Exxon, It’s Time for an Intervention
We need to talk. You’ve been hurting yourself for a while now, and we, as shareholders, want to help. It hurts us to see how you’re putting all your eggs in a basket with a massive hole in it, because we’re invested (literally) in your future. When you succeed, we succeed. When you fail, we fail. But you know what really hurts? When you stop us from trying to make a better future for ExxonMobil and its shareholders.
We as investors put forth a resolution with a modest request. We asked you to produce a report explaining how you could adapt your business model to align with a decarbonizing economy, including moving toward investments in clean energy. This inquiry is in your and shareholders’ best interest. Every company knows the value of diversification, especially when key assets are set to lose value in the future.
Perhaps some investors think that you’re still on the right track. Others believe the writing is on the wall, with the rise of low carbon market forces such as electric cars, not to mention the Paris Agreement’s goal of a 2 degree Celsius maximum climate rise. Many other long term shareholders simply want to know more about whether, and how, you are thinking about transitioning your business model to thrive in a low carbon economy.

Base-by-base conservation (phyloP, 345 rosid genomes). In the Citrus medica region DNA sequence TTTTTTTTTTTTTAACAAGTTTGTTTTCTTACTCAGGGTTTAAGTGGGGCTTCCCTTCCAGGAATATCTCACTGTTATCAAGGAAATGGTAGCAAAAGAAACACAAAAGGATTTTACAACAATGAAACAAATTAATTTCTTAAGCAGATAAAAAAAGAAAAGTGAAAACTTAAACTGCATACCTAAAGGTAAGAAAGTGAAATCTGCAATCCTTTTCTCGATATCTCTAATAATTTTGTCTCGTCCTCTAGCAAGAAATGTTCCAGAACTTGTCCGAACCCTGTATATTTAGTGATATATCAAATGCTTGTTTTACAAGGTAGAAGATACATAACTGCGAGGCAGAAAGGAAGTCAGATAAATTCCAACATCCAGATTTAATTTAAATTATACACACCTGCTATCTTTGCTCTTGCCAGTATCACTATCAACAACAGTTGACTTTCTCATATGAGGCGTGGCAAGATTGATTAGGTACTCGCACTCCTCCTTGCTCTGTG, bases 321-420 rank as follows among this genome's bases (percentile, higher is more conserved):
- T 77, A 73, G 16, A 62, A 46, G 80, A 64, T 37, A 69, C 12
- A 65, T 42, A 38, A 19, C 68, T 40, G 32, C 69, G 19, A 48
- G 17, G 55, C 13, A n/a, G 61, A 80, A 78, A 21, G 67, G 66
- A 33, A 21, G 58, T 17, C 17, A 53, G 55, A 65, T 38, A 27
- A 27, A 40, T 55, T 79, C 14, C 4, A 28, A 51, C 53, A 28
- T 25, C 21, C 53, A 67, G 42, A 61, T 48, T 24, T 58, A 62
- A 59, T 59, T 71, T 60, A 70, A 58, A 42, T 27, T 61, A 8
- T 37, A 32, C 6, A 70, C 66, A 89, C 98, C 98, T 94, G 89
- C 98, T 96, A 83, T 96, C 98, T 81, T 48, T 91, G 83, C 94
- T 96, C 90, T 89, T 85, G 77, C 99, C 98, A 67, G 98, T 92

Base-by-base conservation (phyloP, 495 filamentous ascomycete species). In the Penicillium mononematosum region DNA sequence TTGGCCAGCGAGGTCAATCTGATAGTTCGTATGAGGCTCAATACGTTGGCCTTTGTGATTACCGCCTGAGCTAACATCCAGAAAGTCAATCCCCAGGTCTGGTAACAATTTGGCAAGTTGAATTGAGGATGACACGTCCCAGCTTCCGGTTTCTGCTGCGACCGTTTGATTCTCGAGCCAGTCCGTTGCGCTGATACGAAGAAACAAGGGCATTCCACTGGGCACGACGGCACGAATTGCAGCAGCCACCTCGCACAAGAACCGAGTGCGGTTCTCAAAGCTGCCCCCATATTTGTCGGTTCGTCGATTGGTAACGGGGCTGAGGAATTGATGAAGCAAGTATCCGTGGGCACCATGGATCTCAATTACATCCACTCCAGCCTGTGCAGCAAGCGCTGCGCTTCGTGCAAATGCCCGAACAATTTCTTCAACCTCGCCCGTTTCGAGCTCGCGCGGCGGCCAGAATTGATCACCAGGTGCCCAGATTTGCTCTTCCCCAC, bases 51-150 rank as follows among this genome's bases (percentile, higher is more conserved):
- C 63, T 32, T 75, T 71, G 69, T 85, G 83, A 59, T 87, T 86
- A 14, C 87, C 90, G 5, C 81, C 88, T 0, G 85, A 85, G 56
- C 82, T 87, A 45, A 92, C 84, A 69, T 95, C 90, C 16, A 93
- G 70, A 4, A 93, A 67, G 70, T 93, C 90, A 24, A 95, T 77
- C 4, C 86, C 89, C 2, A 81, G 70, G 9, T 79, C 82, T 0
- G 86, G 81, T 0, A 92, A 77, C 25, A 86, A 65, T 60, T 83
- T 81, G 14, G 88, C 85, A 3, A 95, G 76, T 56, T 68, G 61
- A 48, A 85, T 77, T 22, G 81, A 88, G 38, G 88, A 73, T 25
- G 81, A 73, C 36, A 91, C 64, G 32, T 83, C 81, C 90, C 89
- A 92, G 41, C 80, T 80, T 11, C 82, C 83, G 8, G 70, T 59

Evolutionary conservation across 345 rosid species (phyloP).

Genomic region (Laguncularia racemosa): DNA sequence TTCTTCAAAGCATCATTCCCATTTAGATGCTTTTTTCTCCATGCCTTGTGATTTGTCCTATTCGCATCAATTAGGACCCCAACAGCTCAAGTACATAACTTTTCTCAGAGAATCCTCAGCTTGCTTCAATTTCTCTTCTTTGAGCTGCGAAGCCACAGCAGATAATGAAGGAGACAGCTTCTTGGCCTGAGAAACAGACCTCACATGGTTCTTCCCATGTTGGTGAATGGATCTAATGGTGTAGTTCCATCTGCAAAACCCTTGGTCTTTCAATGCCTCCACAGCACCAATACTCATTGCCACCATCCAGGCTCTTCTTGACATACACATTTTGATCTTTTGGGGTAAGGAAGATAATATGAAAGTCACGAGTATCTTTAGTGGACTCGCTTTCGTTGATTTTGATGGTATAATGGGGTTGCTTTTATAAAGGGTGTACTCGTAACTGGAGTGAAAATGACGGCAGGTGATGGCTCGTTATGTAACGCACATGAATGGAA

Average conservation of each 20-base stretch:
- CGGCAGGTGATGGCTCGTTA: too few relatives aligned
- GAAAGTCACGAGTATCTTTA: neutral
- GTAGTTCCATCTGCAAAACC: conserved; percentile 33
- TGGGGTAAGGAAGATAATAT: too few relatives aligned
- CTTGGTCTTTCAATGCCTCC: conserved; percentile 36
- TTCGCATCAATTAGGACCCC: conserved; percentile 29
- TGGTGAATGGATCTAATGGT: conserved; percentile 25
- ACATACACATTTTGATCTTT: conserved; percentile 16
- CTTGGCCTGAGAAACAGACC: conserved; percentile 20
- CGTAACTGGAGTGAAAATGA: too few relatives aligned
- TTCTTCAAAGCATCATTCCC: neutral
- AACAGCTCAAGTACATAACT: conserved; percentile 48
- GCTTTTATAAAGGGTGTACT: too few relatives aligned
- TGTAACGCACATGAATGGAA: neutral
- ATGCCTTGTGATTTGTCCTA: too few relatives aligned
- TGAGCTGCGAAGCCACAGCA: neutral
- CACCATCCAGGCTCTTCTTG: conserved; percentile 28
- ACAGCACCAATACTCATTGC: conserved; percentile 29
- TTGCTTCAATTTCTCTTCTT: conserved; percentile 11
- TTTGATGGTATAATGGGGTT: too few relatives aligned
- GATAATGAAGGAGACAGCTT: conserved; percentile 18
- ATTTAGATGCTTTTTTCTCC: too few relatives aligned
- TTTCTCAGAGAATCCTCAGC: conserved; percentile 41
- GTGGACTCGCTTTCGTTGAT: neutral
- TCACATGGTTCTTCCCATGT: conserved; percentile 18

But instead of letting them vote, you had the Securities and Exchange Commission block the shareholder proposal.
We get it. Exxon’s livelihood has been tied up in carbon for a long time. But your peers at Total, Shell, and Statoil have already begun to prepare for a low carbon future, diversifying into clean energy projects in wind, solar, and renewables storage.
Your shareholders deserve the respect and the opportunity to understand whether Exxon is working to develop a better path forward. Silencing shareholders’ important questions only places the company at greater risk. If Exxon will not listen to its shareholders, its competitors may, to their benefit. And, without answers to their fundamental questions, shareholders may choose to no longer stand by you.
The SEC is not meant to protect you from important shareholder questions. Rather, the proposal process is intended to allow an open discussion between shareholders and their company.
Responding to shareholders, rather than running for cover, is the better path forward -- for shareholders’ financial security and for yours.